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Re: List of 'good' geometry textbooks
Posted:
Jul 22, 2001 9:48 PM


Thank you for your comments. I hope others read them and think about them. They are right on target.
John Threlkeld Graland Country Day School Denver, CO  Original Message  From: "Walter Whiteley" <whiteley@mathstat.yorku.ca> To: "Alan" <alansagan@hotmail.com> Cc: <geometryprecollege@forum.mathforum.com> Sent: Sunday, July 22, 2001 7:11 PM Subject: Re: List of 'good' geometry textbooks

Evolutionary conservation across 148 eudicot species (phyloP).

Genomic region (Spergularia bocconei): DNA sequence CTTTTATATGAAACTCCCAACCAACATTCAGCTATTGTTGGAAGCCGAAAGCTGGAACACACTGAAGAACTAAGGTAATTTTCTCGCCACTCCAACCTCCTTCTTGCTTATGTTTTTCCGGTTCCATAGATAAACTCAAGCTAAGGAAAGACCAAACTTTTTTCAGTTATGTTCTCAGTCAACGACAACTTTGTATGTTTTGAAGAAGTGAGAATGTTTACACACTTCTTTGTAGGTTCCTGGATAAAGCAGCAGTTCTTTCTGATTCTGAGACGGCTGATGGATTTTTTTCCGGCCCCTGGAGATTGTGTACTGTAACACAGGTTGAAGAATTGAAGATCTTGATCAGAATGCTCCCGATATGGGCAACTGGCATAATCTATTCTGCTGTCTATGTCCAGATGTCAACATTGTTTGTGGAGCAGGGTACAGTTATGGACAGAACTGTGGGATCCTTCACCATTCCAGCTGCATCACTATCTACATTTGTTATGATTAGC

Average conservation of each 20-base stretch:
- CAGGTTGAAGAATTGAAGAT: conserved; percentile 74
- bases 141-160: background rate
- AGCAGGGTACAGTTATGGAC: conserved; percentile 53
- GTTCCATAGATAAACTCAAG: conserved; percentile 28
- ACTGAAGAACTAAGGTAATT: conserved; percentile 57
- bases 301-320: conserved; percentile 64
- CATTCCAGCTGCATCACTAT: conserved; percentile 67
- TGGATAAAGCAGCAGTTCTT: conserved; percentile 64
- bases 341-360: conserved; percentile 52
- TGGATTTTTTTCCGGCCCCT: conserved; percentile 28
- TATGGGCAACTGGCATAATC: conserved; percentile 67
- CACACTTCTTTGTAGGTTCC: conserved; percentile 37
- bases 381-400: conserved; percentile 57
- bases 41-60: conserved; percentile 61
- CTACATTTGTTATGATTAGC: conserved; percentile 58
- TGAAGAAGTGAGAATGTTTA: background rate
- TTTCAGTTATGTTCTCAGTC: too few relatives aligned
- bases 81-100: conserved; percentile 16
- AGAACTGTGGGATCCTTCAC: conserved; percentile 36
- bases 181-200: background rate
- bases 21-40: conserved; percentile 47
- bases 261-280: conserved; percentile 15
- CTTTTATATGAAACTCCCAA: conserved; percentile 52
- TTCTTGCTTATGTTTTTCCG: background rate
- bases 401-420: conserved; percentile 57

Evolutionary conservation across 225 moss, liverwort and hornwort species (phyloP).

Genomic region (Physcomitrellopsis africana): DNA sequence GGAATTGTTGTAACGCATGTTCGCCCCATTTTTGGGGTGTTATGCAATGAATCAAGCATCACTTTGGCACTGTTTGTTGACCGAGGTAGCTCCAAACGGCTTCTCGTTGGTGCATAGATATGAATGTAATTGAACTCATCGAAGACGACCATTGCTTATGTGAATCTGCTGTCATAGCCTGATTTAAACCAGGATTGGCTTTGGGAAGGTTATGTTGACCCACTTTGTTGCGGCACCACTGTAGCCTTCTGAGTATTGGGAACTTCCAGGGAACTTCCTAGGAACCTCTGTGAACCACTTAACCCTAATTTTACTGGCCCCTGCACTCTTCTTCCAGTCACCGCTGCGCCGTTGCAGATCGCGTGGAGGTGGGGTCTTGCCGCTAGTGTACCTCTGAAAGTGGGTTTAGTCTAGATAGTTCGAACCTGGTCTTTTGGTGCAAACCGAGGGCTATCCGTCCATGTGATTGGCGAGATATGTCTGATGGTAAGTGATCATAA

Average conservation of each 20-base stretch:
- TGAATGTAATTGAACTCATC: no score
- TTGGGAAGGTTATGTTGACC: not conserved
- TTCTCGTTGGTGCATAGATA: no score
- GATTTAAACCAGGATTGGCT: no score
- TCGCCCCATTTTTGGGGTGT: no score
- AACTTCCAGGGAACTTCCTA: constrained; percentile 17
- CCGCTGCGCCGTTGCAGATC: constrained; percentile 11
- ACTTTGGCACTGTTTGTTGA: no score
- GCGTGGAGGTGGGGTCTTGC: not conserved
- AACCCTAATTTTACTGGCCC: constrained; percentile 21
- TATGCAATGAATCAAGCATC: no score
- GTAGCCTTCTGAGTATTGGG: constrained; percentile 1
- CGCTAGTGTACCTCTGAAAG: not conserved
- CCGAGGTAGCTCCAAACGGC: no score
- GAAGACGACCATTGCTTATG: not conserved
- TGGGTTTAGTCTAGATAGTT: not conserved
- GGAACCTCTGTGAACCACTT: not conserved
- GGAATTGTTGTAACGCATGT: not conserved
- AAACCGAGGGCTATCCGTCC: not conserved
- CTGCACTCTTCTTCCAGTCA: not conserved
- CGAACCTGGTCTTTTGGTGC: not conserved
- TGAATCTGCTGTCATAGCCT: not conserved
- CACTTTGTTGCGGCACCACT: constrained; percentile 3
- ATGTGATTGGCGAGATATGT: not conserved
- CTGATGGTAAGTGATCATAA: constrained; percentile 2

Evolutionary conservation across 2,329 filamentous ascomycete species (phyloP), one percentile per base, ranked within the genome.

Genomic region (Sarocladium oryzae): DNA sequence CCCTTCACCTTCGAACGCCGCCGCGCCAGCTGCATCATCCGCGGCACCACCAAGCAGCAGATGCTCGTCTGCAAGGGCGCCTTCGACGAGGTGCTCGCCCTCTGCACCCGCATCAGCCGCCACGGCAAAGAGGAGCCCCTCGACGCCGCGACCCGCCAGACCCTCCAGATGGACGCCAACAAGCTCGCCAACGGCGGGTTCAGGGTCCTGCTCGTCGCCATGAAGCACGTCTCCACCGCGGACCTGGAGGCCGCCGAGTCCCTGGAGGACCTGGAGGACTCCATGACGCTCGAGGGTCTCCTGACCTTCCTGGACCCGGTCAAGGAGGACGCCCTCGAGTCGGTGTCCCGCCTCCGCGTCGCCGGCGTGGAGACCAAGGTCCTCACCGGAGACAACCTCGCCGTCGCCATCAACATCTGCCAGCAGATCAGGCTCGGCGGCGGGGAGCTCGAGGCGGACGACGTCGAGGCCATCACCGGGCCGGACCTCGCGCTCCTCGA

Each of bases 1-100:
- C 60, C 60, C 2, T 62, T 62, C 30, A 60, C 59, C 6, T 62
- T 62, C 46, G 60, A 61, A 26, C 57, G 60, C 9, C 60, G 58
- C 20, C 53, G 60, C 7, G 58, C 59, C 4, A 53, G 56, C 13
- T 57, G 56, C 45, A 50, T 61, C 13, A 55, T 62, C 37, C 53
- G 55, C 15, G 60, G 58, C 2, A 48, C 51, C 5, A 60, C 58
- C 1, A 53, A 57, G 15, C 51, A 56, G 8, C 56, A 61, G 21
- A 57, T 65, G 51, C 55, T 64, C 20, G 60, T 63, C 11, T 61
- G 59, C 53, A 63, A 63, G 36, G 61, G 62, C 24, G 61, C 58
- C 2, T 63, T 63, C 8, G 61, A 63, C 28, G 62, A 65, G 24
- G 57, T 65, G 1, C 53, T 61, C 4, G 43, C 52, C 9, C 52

> I just wanted to day how saddened I am by the proposed constraints > within which a geometry book should be 'good'. > > Formal proof IS a piece of mathematics  but only a piece. > To paraphrase my advisor (Gian Carlo Rota) formal proof is the > mathematics as medicine is to food. > > I hate to see a classroom that tastes like a medicine cabinet rather > that the life of mathematics. It is particularly sad when a rich > and important subject like geometry is pushed into a box of > formal proof. Probably means very little transformations > (probably the key part of applications of geometry) and very > little 3D geometry  at least until the students have been > so saturated in plane games that they have lost touch with > the world they live in. > > Note that, since at least eh 1870's > the very DEFINITION of a geometry has revolved around transformations. > It is within that larger framework that many of the pieces in > Euclidean geometry take on a larger meaning in mathematics. > > I recently saw a paper about testing students in grade 7, 9, 11 > on some pencil and paper exercises about 3D mirror symmetry. > (The kinds of things that are central to say, stereo chemistry.) > Students got WORSE in these exercises as they proceeded through school! > Sad indeed when we teach understanding out of students. There are many > geometry courses which accomplish that sad task. > > Walter Whiteley > York University > > Alan wrote: > > > > Thanks for all your input. Below is a list of geometry textbooks that > > have been recommended as 'good'. These recommendations were based on > > the book being targeted for high school honors/college level and one > > that rigorously covers Euclidian geometry with the major emphasis on > > formal proof. I am planning on reviewing all these books and will post > > my biased opinion rating each book. > > > > If you would like to add a book to the list, feel free! > > > > Thanks, > > Alan Sagan > > > > Here is the list: > >  > > Essentials of Geometry for College Students > > Arnold R. Steffensen, Northern Arizona University > > L. Murphy Johnson, Northern Arizona University > > Margaret L. Lial, American River College > > Publisher: AddisonWesley > > Copyright: 1990 > > Format: Cloth, 431 pp > > ISBN: 0673384195 > > AddisonWesley Pub Co; ISBN: 0201508672 > >  > > Geometry > > by Moise, Downs > > Hardcover (January 1991) > > AddisonWesley Pub Co; ISBN: 0201253356 > >  > > Geometry for Enjoyment & Challenge > > Rhoad, Milauskas, Whipple > > Hardcover (June 1991) > > McDougal Littell & Co; ISBN: 0866099654 > >  > > Geometry > > by Harold R. Jacobs (Editor) > > Hardcover  668 pages 2nd edition (January 1987) > > W H Freeman & Co.; ISBN: 071671745X ; Dimensions (in inches): 1.28 x > > 10.23 x 7.86 > >  > > College Geometry: A Problem Solving Approach with Applications, 1/e > > Gary L. Musser, Oregon State University > > Lynn Trimpe > > Copyright 1994, 528 pp. > > ISBN 0023854502 > >  > > Geometry : Ancient and Modern > > by John R. Silvester > > Paperback (June 2001) > > Oxford Univ Press; ISBN: 0198508255 > >  > Walter Whiteley > Mathematics and Statistics > York University > whiteley@mathstat.yorku.ca > 4167262100 ext 33971